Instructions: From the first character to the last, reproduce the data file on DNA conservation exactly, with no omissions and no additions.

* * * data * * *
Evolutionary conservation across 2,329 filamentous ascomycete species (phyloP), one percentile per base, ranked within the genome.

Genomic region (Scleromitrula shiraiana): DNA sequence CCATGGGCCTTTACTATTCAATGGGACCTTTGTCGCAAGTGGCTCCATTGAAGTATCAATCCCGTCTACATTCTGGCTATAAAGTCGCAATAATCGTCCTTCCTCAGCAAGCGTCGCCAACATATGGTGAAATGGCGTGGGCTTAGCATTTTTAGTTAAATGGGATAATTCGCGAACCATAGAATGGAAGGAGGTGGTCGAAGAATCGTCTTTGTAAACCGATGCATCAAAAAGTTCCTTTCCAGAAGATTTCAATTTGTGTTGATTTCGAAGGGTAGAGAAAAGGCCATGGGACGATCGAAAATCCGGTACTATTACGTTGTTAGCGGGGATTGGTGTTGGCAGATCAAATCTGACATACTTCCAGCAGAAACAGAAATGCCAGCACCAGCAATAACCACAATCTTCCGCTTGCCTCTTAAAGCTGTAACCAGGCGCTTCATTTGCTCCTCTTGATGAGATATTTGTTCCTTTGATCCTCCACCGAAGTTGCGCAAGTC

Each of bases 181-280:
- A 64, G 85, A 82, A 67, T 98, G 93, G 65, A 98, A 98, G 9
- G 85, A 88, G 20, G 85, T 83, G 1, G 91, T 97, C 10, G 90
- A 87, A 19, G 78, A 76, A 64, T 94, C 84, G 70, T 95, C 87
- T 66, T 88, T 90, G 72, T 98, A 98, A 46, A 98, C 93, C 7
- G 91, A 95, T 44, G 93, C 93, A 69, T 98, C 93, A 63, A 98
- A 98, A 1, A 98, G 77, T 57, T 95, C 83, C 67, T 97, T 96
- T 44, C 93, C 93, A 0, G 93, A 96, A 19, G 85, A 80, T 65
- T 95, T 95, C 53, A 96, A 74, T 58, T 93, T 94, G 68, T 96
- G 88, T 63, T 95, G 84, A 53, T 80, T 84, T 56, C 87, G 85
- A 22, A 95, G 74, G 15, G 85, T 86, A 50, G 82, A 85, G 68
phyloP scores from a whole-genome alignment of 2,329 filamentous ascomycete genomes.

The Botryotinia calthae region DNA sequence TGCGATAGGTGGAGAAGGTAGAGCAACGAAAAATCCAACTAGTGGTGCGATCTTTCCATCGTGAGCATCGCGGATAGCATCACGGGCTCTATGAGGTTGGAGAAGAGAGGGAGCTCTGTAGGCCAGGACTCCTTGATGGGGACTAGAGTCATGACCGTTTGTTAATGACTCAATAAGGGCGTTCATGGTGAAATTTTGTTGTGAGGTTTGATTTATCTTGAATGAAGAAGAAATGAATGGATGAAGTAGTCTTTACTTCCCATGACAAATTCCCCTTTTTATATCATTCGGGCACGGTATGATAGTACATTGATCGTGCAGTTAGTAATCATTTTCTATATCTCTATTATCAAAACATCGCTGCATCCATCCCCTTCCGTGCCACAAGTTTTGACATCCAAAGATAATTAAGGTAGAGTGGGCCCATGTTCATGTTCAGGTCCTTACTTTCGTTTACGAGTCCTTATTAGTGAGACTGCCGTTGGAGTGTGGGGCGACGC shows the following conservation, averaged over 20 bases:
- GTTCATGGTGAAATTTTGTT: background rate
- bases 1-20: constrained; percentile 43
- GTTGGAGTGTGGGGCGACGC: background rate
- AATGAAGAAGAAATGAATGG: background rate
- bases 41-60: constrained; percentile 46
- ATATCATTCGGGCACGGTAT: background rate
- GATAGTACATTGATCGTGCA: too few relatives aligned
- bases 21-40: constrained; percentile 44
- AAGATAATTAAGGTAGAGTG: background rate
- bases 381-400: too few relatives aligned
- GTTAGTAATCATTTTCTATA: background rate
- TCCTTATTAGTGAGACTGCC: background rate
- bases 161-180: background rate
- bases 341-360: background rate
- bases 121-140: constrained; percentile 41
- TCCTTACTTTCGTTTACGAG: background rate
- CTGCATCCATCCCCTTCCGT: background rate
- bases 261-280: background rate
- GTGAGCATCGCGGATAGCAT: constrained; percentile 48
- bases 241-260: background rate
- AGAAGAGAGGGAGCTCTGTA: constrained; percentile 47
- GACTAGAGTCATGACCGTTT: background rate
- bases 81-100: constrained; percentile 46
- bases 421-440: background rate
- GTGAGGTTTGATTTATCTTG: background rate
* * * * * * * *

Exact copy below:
Evolutionary conservation across 2,329 filamentous ascomycete species (phyloP), one percentile per base, ranked within the genome.

Genomic region (Scleromitrula shiraiana): DNA sequence CCATGGGCCTTTACTATTCAATGGGACCTTTGTCGCAAGTGGCTCCATTGAAGTATCAATCCCGTCTACATTCTGGCTATAAAGTCGCAATAATCGTCCTTCCTCAGCAAGCGTCGCCAACATATGGTGAAATGGCGTGGGCTTAGCATTTTTAGTTAAATGGGATAATTCGCGAACCATAGAATGGAAGGAGGTGGTCGAAGAATCGTCTTTGTAAACCGATGCATCAAAAAGTTCCTTTCCAGAAGATTTCAATTTGTGTTGATTTCGAAGGGTAGAGAAAAGGCCATGGGACGATCGAAAATCCGGTACTATTACGTTGTTAGCGGGGATTGGTGTTGGCAGATCAAATCTGACATACTTCCAGCAGAAACAGAAATGCCAGCACCAGCAATAACCACAATCTTCCGCTTGCCTCTTAAAGCTGTAACCAGGCGCTTCATTTGCTCCTCTTGATGAGATATTTGTTCCTTTGATCCTCCACCGAAGTTGCGCAAGTC

Each of bases 181-280:
- A 64, G 85, A 82, A 67, T 98, G 93, G 65, A 98, A 98, G 9
- G 85, A 88, G 20, G 85, T 83, G 1, G 91, T 97, C 10, G 90
- A 87, A 19, G 78, A 76, A 64, T 94, C 84, G 70, T 95, C 87
- T 66, T 88, T 90, G 72, T 98, A 98, A 46, A 98, C 93, C 7
- G 91, A 95, T 44, G 93, C 93, A 69, T 98, C 93, A 63, A 98
- A 98, A 1, A 98, G 77, T 57, T 95, C 83, C 67, T 97, T 96
- T 44, C 93, C 93, A 0, G 93, A 96, A 19, G 85, A 80, T 65
- T 95, T 95, C 53, A 96, A 74, T 58, T 93, T 94, G 68, T 96
- G 88, T 63, T 95, G 84, A 53, T 80, T 84, T 56, C 87, G 85
- A 22, A 95, G 74, G 15, G 85, T 86, A 50, G 82, A 85, G 68
phyloP scores from a whole-genome alignment of 2,329 filamentous ascomycete genomes.

The Botryotinia calthae region DNA sequence TGCGATAGGTGGAGAAGGTAGAGCAACGAAAAATCCAACTAGTGGTGCGATCTTTCCATCGTGAGCATCGCGGATAGCATCACGGGCTCTATGAGGTTGGAGAAGAGAGGGAGCTCTGTAGGCCAGGACTCCTTGATGGGGACTAGAGTCATGACCGTTTGTTAATGACTCAATAAGGGCGTTCATGGTGAAATTTTGTTGTGAGGTTTGATTTATCTTGAATGAAGAAGAAATGAATGGATGAAGTAGTCTTTACTTCCCATGACAAATTCCCCTTTTTATATCATTCGGGCACGGTATGATAGTACATTGATCGTGCAGTTAGTAATCATTTTCTATATCTCTATTATCAAAACATCGCTGCATCCATCCCCTTCCGTGCCACAAGTTTTGACATCCAAAGATAATTAAGGTAGAGTGGGCCCATGTTCATGTTCAGGTCCTTACTTTCGTTTACGAGTCCTTATTAGTGAGACTGCCGTTGGAGTGTGGGGCGACGC shows the following conservation, averaged over 20 bases:
- GTTCATGGTGAAATTTTGTT: background rate
- bases 1-20: constrained; percentile 43
- GTTGGAGTGTGGGGCGACGC: background rate
- AATGAAGAAGAAATGAATGG: background rate
- bases 41-60: constrained; percentile 46
- ATATCATTCGGGCACGGTAT: background rate
- GATAGTACATTGATCGTGCA: too few relatives aligned
- bases 21-40: constrained; percentile 44
- AAGATAATTAAGGTAGAGTG: background rate
- bases 381-400: too few relatives aligned
- GTTAGTAATCATTTTCTATA: background rate
- TCCTTATTAGTGAGACTGCC: background rate
- bases 161-180: background rate
- bases 341-360: background rate
- bases 121-140: constrained; percentile 41
- TCCTTACTTTCGTTTACGAG: background rate
- CTGCATCCATCCCCTTCCGT: background rate
- bases 261-280: background rate
- GTGAGCATCGCGGATAGCAT: constrained; percentile 48
- bases 241-260: background rate
- AGAAGAGAGGGAGCTCTGTA: constrained; percentile 47
- GACTAGAGTCATGACCGTTT: background rate
- bases 81-100: constrained; percentile 46
- bases 421-440: background rate
- GTGAGGTTTGATTTATCTTG: background rate